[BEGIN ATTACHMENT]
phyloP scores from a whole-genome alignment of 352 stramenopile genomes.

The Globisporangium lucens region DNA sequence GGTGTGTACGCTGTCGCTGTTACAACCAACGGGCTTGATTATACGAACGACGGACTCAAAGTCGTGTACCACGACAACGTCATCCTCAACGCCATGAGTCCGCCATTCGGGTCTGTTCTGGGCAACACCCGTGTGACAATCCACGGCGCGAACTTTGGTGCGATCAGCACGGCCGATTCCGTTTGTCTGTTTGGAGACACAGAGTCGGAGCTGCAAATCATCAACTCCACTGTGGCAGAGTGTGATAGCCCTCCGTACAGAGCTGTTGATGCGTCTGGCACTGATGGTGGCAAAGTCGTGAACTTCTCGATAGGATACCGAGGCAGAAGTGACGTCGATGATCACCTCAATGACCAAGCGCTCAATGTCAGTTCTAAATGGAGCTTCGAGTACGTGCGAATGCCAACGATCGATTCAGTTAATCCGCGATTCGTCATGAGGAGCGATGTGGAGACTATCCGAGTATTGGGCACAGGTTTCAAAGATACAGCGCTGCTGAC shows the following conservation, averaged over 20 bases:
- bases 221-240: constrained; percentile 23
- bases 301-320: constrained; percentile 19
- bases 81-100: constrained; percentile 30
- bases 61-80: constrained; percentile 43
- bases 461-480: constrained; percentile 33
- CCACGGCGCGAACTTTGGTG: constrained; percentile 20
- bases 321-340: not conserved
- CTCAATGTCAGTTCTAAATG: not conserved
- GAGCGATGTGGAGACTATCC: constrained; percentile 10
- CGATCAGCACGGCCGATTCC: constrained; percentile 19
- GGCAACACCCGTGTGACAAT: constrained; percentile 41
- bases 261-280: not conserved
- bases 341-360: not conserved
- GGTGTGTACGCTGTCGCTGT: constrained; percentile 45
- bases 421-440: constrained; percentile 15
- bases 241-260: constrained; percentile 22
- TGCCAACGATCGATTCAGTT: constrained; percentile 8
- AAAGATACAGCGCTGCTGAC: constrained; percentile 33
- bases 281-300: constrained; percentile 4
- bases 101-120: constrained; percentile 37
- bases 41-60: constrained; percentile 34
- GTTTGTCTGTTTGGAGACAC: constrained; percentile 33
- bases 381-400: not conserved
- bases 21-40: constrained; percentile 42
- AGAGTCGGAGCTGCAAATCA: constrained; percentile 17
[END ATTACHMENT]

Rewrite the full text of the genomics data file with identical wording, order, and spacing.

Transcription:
phyloP scores from a whole-genome alignment of 352 stramenopile genomes.

The Globisporangium lucens region DNA sequence GGTGTGTACGCTGTCGCTGTTACAACCAACGGGCTTGATTATACGAACGACGGACTCAAAGTCGTGTACCACGACAACGTCATCCTCAACGCCATGAGTCCGCCATTCGGGTCTGTTCTGGGCAACACCCGTGTGACAATCCACGGCGCGAACTTTGGTGCGATCAGCACGGCCGATTCCGTTTGTCTGTTTGGAGACACAGAGTCGGAGCTGCAAATCATCAACTCCACTGTGGCAGAGTGTGATAGCCCTCCGTACAGAGCTGTTGATGCGTCTGGCACTGATGGTGGCAAAGTCGTGAACTTCTCGATAGGATACCGAGGCAGAAGTGACGTCGATGATCACCTCAATGACCAAGCGCTCAATGTCAGTTCTAAATGGAGCTTCGAGTACGTGCGAATGCCAACGATCGATTCAGTTAATCCGCGATTCGTCATGAGGAGCGATGTGGAGACTATCCGAGTATTGGGCACAGGTTTCAAAGATACAGCGCTGCTGAC shows the following conservation, averaged over 20 bases:
- bases 221-240: constrained; percentile 23
- bases 301-320: constrained; percentile 19
- bases 81-100: constrained; percentile 30
- bases 61-80: constrained; percentile 43
- bases 461-480: constrained; percentile 33
- CCACGGCGCGAACTTTGGTG: constrained; percentile 20
- bases 321-340: not conserved
- CTCAATGTCAGTTCTAAATG: not conserved
- GAGCGATGTGGAGACTATCC: constrained; percentile 10
- CGATCAGCACGGCCGATTCC: constrained; percentile 19
- GGCAACACCCGTGTGACAAT: constrained; percentile 41
- bases 261-280: not conserved
- bases 341-360: not conserved
- GGTGTGTACGCTGTCGCTGT: constrained; percentile 45
- bases 421-440: constrained; percentile 15
- bases 241-260: constrained; percentile 22
- TGCCAACGATCGATTCAGTT: constrained; percentile 8
- AAAGATACAGCGCTGCTGAC: constrained; percentile 33
- bases 281-300: constrained; percentile 4
- bases 101-120: constrained; percentile 37
- bases 41-60: constrained; percentile 34
- GTTTGTCTGTTTGGAGACAC: constrained; percentile 33
- bases 381-400: not conserved
- bases 21-40: constrained; percentile 42
- AGAGTCGGAGCTGCAAATCA: constrained; percentile 17